Puppies are irresistible but vulnerable. They depend on you to replace that vulnerability with a vaccination shield. Your puppy should get his first shots between 5 to 7 weeks old, concluding with a few more rounds by 16 weeks old. Your veterinarian should assess your pup’s health prior to getting vaccinated, as illness can interfere with a vaccine’s ability to work. Your vet will prescribe a vaccination protocol based on your puppy’s health, lifestyle and breed, as well as your local laws.
Expect your puppy to receive at least three of four core vaccines -- those recommended for all dogs -- in his first round: distemper, parvovirus and hepatitis. Your vet may prefer to give just a parvovirus vaccination as early as 5 weeks old, then a second dose with his other two core injections a week or two later. Parainfluenza or coronavirus, or both, will be added if these illnesses are a concern where you live; a multivalent injection, which combines the vaccinations into one shot, typically is given to minimize trauma and discomfort. The remaining core vaccine, rabies, won’t be given until at least 12 weeks of age.
Your puppy likely will receive the same core vaccines at 9 weeks and again at 12 weeks, with the addition of Lyme and leptospirosis vaccines if these are concerns where you live, or if you will be traveling to areas where these diseases are prevalent. He’ll get the last combination injection at 16 weeks. Your vet will add the rabies vaccine at either 12 or 16 weeks, depending on your local laws. If you will be boarding your dog or frequenting dog parks, your vet may recommend a Bordetella, or kennel cough, injection. This and the parainfluenza vaccine give your pup protection against a severe upper respiratory infection called tracheobronchitis. If he becomes ill, the vaccines should lessen the severity of his condition.
Your Puppy and Immunity
Healthy puppies are born with some immunity obtained from their mother, but neither you nor your vet knows how much of that protection remains. This residual “borrowed” or “passive immunity” can interfere with the vaccines’ effectiveness. Yet, he’s at a vulnerable age to catch diseases, so leaving him unprotected is not a good option. His first vaccinations are given early in case his immunity has dissipated. His next rounds will reinforce his protection in case the passive immunity interfered with his earlier shots.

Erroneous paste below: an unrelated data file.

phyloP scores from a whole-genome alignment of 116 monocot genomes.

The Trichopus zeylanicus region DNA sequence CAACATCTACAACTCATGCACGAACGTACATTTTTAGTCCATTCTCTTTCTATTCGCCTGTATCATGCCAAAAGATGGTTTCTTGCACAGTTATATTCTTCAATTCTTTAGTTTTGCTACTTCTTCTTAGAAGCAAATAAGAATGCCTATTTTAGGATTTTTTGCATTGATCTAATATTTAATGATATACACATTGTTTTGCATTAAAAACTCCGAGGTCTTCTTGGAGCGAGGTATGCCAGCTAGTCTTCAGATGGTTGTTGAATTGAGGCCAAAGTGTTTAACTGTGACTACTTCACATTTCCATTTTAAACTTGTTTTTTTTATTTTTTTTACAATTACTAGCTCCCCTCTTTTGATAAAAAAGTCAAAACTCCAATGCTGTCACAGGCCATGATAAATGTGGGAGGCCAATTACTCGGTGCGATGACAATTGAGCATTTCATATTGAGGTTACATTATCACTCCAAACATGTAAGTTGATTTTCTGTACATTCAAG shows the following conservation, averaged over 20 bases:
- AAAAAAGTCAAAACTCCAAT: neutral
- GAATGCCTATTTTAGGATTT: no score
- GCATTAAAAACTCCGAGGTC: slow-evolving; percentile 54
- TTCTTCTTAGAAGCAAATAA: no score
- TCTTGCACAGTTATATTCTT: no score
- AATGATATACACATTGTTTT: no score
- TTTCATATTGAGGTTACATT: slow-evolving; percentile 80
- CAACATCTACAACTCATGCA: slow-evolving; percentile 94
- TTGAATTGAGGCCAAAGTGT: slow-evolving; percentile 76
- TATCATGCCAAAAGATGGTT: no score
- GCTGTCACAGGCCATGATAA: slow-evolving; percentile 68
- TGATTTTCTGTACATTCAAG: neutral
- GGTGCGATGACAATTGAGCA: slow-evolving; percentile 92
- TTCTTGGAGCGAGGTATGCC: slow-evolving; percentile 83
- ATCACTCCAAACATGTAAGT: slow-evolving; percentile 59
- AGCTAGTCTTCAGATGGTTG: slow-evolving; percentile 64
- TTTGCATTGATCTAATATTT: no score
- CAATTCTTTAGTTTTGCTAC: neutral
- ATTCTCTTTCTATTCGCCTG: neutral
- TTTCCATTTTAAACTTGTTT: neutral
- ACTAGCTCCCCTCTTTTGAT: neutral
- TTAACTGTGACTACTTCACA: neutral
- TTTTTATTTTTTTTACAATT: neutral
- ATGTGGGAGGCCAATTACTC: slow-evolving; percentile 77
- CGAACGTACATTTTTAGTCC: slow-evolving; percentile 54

Curtailing His Social Activities
Because your pup’s immune system status is unknown, don't risk exposing him to other dogs who could infect him, even after his first few rounds of vaccines. That means no dog parks where the degree of harmful exposure is high. Your conundrum, however, is that your puppy’s ideal socialization period to familiarize himself with both humans and animals, is between ages 3 and 16 weeks. Ask your vet about a safe window during his shot series to schedule play days with family or friends with healthy and vaccinated pets. Also look for organized puppy classes that have strict vaccination requirements.
Your pup may experience some discomfort after getting vaccinated, particularly in the injection area, but serious side effects are rare. However, don’t take any chances if you are concerned -- particularly if your puppy vomits, gets diarrhea, seems weak, develops a cough or has trouble breathing. Contact your veterinarian immediately.
- PetMD: Vaccines and Your Puppy
- Doctors Foster and Smith: Recommended Schedule for Dog Vaccinations
- Doctors Foster and Smith, Pet Education: Kennel Cough (Infectious Tracheobronchitis) in Dogs
- VCA Animal Hospitals: Vaccines for Dogs
- Westside Veterinary Clinic: Recommendations for Owners of New Puppies
- ASPCA: Dog Parks